Tuesday After the First Monday in November

Ever wonder why our elections are timed this way? It turns out to be an interesting story.

Early in our history, Congress set the date for Electoral College meetings to be held the first Wednesday in December, further requiring the states to choose their electors within the prior 34 days.

It was not until 1845, though, that Congress established a uniform election day, setting it 29 days before the Electoral College meeting. The Electoral College meeting date was later moved to the Monday after the second Wednesday in December. But the Tuesday election date in early November stuck.

But why Tuesday? Why early November? And why not simply the first Tuesday in November?

For much of its history, the US was largely an agrarian country. By early November, the fall harvest was completed and weather was still generally mild enough to allow for travel. After all, voting required travel to the polls, sometimes significant distances.

Sunday travel was out of the question because it would have interfered with worship services. Congress apparently also wanted to prevent election day from falling on the first of November for a couple of reasons. November 1st is All Saints Day, a significant day of obligation for Roman Catholics. And secondly, most merchants did their books from the preceding month on the 1st. Congress may have been worried that the economic success or failure of the previous month might prove to be an undue influence on elections.

What’s clear from our history is that our forebearers went to a great deal of trouble to accommodate and enable voting by all. It’s also clear that citizens had to expend a great deal of time, expense, and energy to vote. We honor our forebearers and their commitment to an open and free society when we vote. Fortunately today, voting requires far less time, expense, and energy. We have no excuse not to vote!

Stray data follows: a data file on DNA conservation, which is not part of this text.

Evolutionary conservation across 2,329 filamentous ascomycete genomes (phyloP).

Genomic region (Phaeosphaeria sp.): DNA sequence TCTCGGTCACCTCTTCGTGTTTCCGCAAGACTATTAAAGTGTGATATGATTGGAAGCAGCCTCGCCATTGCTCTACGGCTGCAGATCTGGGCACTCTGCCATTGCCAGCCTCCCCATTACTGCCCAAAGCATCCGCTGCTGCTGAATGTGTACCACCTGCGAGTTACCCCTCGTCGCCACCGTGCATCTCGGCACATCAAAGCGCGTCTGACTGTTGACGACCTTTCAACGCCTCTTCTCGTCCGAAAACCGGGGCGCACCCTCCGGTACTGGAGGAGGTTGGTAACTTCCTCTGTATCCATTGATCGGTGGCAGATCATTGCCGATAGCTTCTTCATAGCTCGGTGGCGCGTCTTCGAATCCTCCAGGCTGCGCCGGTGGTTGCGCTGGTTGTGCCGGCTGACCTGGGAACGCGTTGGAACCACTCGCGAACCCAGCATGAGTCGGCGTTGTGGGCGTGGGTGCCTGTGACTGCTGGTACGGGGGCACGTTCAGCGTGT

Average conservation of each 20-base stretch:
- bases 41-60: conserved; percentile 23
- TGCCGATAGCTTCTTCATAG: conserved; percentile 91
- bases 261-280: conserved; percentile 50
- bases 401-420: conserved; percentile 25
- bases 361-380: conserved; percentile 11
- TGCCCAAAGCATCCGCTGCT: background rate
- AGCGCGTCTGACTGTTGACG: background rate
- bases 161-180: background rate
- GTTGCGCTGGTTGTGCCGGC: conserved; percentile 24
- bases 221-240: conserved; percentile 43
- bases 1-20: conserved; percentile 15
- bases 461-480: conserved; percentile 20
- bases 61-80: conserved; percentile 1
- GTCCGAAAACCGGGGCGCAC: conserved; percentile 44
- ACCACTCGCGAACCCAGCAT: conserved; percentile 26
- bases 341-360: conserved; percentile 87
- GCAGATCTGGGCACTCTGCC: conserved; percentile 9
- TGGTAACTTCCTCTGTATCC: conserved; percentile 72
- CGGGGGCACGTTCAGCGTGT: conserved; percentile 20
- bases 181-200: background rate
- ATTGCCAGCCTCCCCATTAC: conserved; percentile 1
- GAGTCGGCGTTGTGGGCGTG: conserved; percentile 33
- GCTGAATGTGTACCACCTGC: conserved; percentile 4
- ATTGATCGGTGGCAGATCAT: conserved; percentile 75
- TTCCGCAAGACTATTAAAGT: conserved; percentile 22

But I’ve heard many express the opinion: “Why vote? My vote doesn’t matter anyway.”

Or better yet,

“I have to vote for the Republican or the Democrat. Otherwise my vote doesn’t count.”

Unfortunately, we seem to be living in an assumed winner-take-all political world. You either win or you lose. But politics is not a game of wins and losses like in sports. Politics is about human interactions. Politics is about how we resolve our myriad differences so that we can live in a mutually-beneficial and hopefully harmonious society. To assume our differences come down to a binary choice is simply wrong.

Think about how many different types of cars you can buy. Think about all the brands of ketchup in the store. Think about the variety of entertainment choices we have. I personally bless the fact that we humans are wonderfully diverse. Beauty, strength, and wisdom come out of that diversity.

We should think of voting as expressing our political opinion, not about who wins or loses the game. Personally, I vote my conscience. By voting I can publicly express my preferences among the many choices available on election day. As his brothers said to Mikey, “try it you’ll like it”. It feels good.

Do your research. I’m certain that once you do, your conscience will lead you to vote for Mark Miller for Texas Railroad Commissioner.

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